Tom Dougherty, CEO – Stealing Share
21 September 2017
American Biopharmaceutical Companies
Go Boldly, the marketing arm of the American Biopharmaceutical Companies, has launched a new TV campaign. It is perfect branding? It just might be.
The key elements in branding
Brand grabs us in the gut. It moves us towards the mystic, to borrow from Van Morrison. I can’t think of a successful brand that has launched with a completely rational message.
All successful brands implant a germ of emotional connection. Such emotional pleas get us to remember and prefer the brand without any hard work.
“Go Boldly is an emotional juggernaut. Destined to change an industry stuck in case studies and platitudes. Well Done. Boldly Gone.”
If you have not seen the commercial look here.
All the key branding elements woven into an unforgettable message. It is smart. Clear. Emotional. Aspirational. And it does not try to speak down to us. It addresses us at eye level. Better said at heart level.
Pharma. An industry under fire
The American Biopharmaceutical Companies are under the gun. Perceptions tie them to runaway healthcare costs. What better way to address the perception than facing it head on?
Driving the heroic theme into our head with the catchy Go Boldly tag is a stroke of genius. But this is even more surprising. (Read about pharmaceutical brand development here.)
Associations rarely do anything right
Nothing infiltrates associations as much as politics. To please all the factions and members most messages turn vanilla. They shy away from being meaningful and direct.
And most are headed by engineers or medical executives. All famously confused by emotional content. Thinking everything is rational. Touting the science and cases studies first. Believing we choose rationally.
Nothing is more incorrect. Research shows us differently. Medical professionals are just like the rest of us.
We make emotional decisions. Then, demonstrating the very definition of rationalization, we fill in the reasons why. The rational stuff. This is the REAL nature of purchase decisions.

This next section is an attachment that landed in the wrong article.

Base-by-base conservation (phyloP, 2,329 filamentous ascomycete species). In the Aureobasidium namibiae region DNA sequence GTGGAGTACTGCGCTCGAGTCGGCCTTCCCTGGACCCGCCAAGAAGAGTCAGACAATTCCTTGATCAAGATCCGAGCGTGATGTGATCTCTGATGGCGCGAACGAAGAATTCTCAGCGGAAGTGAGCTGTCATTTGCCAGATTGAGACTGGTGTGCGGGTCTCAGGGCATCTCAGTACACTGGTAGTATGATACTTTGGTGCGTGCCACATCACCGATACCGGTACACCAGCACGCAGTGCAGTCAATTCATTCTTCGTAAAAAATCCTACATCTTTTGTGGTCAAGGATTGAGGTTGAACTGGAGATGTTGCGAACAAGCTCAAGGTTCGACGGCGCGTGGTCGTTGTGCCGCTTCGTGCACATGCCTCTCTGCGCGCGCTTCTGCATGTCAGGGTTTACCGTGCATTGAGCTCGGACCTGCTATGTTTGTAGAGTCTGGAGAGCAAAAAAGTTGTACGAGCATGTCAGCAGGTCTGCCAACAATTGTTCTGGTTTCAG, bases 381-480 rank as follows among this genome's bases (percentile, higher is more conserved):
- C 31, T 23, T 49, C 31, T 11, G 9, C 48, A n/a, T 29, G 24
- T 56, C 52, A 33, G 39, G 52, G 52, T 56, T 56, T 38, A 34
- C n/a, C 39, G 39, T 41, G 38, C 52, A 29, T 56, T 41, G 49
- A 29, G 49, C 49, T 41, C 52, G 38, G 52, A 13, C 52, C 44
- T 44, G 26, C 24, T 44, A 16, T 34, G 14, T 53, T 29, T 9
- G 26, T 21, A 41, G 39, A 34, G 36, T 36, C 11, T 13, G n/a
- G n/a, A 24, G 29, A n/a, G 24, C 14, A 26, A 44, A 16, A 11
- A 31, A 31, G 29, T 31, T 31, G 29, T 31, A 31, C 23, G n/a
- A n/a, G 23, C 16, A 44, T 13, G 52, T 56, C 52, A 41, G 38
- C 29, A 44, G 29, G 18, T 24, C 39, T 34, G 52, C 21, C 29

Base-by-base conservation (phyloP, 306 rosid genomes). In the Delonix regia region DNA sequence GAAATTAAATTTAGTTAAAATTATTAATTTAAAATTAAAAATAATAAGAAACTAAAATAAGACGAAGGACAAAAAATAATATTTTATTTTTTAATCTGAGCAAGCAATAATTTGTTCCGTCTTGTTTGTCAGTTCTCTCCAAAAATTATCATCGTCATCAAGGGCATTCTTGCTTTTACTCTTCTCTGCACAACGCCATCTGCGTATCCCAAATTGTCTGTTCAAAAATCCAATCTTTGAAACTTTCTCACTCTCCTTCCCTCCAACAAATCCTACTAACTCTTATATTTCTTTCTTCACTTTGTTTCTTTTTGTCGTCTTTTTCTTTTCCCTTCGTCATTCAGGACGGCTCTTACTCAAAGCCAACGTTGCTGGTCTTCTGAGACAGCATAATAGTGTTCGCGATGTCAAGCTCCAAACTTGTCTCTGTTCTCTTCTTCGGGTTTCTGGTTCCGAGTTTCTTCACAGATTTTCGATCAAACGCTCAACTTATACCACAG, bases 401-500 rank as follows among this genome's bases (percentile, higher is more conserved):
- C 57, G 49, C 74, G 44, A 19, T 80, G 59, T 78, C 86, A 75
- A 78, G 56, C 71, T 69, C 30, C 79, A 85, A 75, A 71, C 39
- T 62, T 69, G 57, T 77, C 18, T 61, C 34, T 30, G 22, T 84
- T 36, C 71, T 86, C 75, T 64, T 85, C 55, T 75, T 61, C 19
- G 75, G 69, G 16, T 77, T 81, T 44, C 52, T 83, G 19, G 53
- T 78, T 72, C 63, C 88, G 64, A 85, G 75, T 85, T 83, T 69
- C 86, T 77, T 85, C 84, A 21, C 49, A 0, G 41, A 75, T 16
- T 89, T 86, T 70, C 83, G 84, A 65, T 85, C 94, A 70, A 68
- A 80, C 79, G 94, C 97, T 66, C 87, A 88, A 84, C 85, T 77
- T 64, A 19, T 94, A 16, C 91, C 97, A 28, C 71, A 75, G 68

The American Biopharmaceutical Companies elevated the argument
I can’t tell you how happy I am to say I was wrong. This group nailed it. They convinced me that its mission is heroic.
Rethink your conceptions. That is the meta message of this campaign. But without lecturing or belittling. I volunteer to come along for the ride.
Can you find a more poignant and effective campaign in your experience? I can’t.
You are wrong.
If you think about it, every campaign that asks you to change your mind is at its root telling you that you are wrong. It is a pivotal moment in brand communication. How do you convince someone of wrongness without offending them?
I’ll tell you how. Follow the lead of The American Biopharmaceutical Companies. I have a new case study. And we all have a new brand and a renewed appreciation of Dylan Thomas. Go boldly.
Facial recognition Tom Dougherty, CEO - Stealing Share 23 May 2018 Can facial recognition technology save retail? How far will stores go with facial recognition? Especially in light of a dismal future for brick and mortar stores? Several retailers, including Lowe’s...
Thrive app Tom Dougherty, CEO - Stealing Share 22 May 2018 Thrive makes a difference for phone users Like most of us, I have a love-hate relationship with my cell phone. This is why I know Arianna Huffington is onto something great with the Thrive app. On the one...
Uber brand Tom Dougherty, CEO - Stealing Share 21 May 2018 Repairing the Uber brand falling short Brand repair can be a difficult thing. Although, not that difficult. The Uber brand needs repairing after numerous scandals involving former CEO Travis Kalanick and...